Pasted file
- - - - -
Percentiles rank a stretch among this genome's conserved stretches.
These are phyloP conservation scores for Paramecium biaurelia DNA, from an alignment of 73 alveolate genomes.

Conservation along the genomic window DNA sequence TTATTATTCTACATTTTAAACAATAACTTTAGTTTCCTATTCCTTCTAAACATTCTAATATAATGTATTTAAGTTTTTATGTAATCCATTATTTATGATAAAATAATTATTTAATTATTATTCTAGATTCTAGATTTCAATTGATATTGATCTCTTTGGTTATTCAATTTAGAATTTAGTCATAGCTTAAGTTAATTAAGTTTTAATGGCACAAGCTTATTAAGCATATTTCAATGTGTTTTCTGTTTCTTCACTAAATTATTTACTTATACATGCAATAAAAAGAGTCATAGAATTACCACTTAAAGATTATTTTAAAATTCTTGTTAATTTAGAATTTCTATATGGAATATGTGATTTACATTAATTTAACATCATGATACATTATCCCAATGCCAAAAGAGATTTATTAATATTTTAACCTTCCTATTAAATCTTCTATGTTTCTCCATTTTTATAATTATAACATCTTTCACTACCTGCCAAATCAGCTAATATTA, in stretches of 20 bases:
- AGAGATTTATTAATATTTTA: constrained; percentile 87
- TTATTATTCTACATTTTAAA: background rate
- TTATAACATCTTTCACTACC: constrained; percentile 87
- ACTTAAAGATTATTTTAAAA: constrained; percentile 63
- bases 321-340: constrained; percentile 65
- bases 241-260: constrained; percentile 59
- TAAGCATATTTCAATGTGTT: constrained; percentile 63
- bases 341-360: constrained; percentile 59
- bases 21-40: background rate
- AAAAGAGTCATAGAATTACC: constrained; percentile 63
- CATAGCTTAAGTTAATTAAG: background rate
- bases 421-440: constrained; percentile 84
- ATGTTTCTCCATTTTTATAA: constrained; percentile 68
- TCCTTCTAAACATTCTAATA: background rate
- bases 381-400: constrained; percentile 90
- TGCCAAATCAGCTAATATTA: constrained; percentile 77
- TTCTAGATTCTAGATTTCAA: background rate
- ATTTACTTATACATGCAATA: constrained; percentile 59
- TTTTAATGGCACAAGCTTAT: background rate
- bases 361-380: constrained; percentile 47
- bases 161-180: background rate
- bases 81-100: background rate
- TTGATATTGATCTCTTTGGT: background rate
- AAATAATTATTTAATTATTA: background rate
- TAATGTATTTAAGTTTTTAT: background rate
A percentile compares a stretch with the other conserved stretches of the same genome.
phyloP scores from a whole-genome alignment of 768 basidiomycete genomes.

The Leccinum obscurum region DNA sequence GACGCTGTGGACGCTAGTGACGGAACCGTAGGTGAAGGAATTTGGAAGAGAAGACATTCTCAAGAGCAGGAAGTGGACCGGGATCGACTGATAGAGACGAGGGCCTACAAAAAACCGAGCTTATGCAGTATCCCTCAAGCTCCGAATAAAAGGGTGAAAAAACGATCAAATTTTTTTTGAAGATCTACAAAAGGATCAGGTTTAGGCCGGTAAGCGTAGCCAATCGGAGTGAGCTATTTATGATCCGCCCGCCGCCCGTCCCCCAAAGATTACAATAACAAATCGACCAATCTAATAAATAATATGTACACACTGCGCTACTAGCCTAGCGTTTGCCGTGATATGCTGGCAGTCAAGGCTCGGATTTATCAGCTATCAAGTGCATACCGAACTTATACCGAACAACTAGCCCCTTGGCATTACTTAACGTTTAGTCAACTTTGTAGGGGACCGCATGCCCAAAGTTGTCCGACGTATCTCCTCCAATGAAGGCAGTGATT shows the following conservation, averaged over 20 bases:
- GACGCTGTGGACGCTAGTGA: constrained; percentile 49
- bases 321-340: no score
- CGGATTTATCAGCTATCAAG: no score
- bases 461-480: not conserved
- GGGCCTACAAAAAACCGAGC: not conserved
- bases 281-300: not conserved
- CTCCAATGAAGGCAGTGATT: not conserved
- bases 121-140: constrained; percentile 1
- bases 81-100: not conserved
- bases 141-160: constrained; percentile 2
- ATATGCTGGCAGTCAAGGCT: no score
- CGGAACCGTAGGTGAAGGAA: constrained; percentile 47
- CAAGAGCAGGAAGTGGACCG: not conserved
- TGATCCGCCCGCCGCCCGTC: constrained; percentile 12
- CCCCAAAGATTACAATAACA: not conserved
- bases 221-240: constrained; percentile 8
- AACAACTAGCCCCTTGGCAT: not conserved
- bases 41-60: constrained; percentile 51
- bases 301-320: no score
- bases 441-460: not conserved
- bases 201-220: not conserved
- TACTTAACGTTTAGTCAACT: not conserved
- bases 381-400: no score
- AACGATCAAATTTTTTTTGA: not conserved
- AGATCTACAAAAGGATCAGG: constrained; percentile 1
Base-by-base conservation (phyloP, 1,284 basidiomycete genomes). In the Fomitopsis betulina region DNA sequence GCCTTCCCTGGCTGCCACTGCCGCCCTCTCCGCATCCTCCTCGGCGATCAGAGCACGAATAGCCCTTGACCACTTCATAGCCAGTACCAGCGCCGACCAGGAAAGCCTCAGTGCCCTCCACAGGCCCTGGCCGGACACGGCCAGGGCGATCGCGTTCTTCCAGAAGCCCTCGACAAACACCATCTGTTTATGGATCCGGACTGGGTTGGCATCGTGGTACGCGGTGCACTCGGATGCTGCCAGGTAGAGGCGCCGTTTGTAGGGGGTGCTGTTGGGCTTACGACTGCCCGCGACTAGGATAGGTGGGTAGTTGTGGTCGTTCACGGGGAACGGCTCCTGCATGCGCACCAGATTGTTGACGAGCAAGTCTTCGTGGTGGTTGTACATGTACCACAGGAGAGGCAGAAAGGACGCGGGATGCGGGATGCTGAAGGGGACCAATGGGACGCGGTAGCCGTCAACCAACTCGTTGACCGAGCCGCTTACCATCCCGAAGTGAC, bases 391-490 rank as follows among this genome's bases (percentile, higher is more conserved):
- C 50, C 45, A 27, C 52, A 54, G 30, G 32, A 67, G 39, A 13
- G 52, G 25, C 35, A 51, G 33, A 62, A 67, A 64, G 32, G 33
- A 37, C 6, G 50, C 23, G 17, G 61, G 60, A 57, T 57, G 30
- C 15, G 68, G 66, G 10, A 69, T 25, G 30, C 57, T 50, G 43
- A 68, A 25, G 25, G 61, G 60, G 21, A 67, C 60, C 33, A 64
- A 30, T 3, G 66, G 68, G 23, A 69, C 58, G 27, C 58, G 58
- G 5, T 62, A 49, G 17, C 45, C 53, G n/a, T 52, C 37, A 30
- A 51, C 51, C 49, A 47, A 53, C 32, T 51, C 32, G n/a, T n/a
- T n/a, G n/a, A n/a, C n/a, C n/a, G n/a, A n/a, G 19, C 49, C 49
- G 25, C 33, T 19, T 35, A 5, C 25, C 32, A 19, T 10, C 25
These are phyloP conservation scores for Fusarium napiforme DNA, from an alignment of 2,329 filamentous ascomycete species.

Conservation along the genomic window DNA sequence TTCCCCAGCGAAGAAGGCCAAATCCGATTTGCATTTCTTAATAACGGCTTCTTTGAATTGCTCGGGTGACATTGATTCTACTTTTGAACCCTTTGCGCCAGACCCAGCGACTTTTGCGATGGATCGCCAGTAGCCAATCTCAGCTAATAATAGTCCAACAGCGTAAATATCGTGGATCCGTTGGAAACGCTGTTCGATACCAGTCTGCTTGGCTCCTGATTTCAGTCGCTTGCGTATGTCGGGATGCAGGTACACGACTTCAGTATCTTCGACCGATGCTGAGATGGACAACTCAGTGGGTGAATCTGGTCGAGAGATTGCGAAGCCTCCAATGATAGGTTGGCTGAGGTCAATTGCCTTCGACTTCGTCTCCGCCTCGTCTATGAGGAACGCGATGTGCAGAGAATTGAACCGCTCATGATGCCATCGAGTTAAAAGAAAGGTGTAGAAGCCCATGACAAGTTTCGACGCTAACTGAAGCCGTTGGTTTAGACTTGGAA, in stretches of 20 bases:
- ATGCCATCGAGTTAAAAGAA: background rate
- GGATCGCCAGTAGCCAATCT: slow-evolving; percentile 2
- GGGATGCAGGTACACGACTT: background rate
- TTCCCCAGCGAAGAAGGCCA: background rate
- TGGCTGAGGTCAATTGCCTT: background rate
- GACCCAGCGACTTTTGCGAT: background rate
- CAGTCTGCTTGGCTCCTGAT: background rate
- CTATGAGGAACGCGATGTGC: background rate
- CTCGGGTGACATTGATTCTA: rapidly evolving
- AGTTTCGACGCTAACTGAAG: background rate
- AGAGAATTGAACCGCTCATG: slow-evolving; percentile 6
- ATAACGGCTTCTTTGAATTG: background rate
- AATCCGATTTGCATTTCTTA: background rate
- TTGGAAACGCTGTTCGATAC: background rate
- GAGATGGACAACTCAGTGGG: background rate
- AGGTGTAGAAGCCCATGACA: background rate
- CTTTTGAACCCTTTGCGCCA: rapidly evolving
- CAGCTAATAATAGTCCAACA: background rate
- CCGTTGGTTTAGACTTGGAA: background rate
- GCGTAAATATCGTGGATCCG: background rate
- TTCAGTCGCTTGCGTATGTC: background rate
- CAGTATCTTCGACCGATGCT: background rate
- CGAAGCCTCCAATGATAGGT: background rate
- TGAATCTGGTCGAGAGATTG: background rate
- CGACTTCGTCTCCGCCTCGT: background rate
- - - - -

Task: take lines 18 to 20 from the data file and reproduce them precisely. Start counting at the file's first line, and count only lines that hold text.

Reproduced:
- bases 381-400: constrained; percentile 90
- TGCCAAATCAGCTAATATTA: constrained; percentile 77
- TTCTAGATTCTAGATTTCAA: background rate